Text and images on this page are from our 2014 pilgrimage. Click on the pictures to see them in larger format.
Way back in October, I blogged about this particular day in our pilgrimage itinerary, so check there for all the details about Qumran and Masada. I always look forward to this day because it’s a great opportunity to teach and learn about the political and religious context of Jesus’ time. Groups like the Essenes (Qumran) and Zealots (Masada) had such radically different ways of understanding and responding to the world around them, especially the Roman occupation. No wonder so many people had trouble understanding what kind of Messiah Jesus would be!
But I also love this day because it’s just a lot of fun. It’s always such a hoot to watch people you know from your local church flop around in the Dead Sea until they get the hang of it. (Not so funny though when I got stuck on my knees in the mud this time and couldn’t get enough traction to stand up and get out — at least not gracefully!)
And covering yourself with mud until you’re almost unrecognizable makes for a great photo op. Even if there weren’t some health benefits — skin temporarily as soft as a baby’s and muscles and joints that feel like butter — it would still be an awesome experience.
Make sure to check out the pictures in the “gallery” on a separate page for more shots of our “mud worshipers.”
Our day started out with a memorable drive on the back roads between Beit Sahour and the major Jerusalem-to-Jordan Valley highway. On previous visits we’d always stayed in the Jerusalem area for this part of the trip, so it was pretty much a “straight shot” down through the wilderness to the Dead Sea. Not this time! We got a good sample of our bus driver Walid’s maneuvering skills as he tackled the hairpin turns along the way.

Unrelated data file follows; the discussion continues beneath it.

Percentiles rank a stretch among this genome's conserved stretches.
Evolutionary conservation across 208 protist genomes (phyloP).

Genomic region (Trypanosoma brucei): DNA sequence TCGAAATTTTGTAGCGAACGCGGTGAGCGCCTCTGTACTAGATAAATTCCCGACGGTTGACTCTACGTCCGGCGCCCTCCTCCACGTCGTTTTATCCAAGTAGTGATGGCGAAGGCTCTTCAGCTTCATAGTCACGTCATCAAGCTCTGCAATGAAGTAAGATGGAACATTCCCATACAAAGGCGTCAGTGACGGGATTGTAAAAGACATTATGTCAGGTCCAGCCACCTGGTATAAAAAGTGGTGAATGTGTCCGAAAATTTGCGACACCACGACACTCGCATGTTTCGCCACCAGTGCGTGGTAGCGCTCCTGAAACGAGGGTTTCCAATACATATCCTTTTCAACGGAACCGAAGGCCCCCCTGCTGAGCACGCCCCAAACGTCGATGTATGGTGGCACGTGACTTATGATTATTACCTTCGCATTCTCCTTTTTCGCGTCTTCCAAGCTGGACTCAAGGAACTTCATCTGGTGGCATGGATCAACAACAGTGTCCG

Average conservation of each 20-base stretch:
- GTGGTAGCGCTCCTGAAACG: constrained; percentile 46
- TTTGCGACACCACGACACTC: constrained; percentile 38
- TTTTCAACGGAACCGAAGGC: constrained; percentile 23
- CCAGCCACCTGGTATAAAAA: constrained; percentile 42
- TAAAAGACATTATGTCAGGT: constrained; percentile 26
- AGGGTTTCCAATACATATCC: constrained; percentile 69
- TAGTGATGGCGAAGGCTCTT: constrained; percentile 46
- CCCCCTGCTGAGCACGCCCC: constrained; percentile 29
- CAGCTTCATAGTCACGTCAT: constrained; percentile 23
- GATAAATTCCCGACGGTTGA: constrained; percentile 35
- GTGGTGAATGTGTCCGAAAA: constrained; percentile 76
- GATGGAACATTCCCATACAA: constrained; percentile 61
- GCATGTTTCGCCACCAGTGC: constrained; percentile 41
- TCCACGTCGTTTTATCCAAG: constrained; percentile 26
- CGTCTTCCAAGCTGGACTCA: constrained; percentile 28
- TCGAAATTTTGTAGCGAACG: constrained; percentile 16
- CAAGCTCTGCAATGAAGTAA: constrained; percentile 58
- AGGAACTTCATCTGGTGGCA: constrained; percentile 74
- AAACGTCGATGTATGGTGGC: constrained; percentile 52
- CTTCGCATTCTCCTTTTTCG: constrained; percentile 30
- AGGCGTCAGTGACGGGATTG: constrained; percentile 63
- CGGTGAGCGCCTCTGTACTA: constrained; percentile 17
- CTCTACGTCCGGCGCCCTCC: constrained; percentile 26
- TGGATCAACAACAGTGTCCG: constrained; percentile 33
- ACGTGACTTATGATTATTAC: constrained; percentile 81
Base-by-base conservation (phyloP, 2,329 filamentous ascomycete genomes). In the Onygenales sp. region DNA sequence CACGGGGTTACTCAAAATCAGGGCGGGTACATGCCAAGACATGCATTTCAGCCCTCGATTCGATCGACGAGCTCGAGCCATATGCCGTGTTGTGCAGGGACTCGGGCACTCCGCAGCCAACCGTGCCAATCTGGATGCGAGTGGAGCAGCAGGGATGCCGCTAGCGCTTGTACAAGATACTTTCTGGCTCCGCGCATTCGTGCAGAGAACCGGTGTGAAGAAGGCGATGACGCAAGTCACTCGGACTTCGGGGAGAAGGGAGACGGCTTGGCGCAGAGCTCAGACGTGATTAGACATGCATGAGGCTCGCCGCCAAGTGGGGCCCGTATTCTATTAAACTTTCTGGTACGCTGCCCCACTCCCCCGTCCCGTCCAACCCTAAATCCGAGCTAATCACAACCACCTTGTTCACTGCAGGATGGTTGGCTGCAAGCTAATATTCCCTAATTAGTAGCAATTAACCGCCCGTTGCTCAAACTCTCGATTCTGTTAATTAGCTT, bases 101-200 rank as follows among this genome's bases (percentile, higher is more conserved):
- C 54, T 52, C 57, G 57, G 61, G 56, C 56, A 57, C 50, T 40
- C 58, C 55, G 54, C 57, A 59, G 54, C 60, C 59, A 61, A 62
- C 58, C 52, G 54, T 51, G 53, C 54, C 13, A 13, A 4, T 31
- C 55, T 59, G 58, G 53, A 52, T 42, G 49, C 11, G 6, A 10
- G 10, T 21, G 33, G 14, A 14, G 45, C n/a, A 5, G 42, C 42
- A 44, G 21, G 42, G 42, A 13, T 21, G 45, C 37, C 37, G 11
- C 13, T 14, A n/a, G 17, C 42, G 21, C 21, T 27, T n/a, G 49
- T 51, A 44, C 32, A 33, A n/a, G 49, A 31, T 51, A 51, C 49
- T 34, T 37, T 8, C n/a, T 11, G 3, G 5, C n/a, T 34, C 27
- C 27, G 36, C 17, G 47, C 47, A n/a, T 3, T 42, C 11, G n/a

I didn’t feel unsafe for even one minute, but it sure was easy to imagine what sheep (and shepherds!) must feel like meandering up and down the rocky valleys. Along the way we also crossed the borders from the tribe of Judah to the tribe of Benjamin (the road signs changed from lion to wolf), and we left the lush greenery of the hills around Bethlehem for the rocky wastes of the wilderness. And we got several glimpses of Bedouin communities, too.
In the afternoon we also visited a new site to us — the oasis of Ein Gedi, which is part of Israel’s national park system. Rich in Old Testament history, it is part of the area where David (before he was king) hid out from King Saul. Those that did the Nahal David hike were rewarded with a fine view of the stream and waterfall. And those of us that “sat out” (mainly because of “bum” knees) at the concession stand enjoyed the cool breeze, observing the other tourists and locals, and reading our Kindles.
Click here to view additional pictures of Day Two – The Wilderness and Dead Sea Area.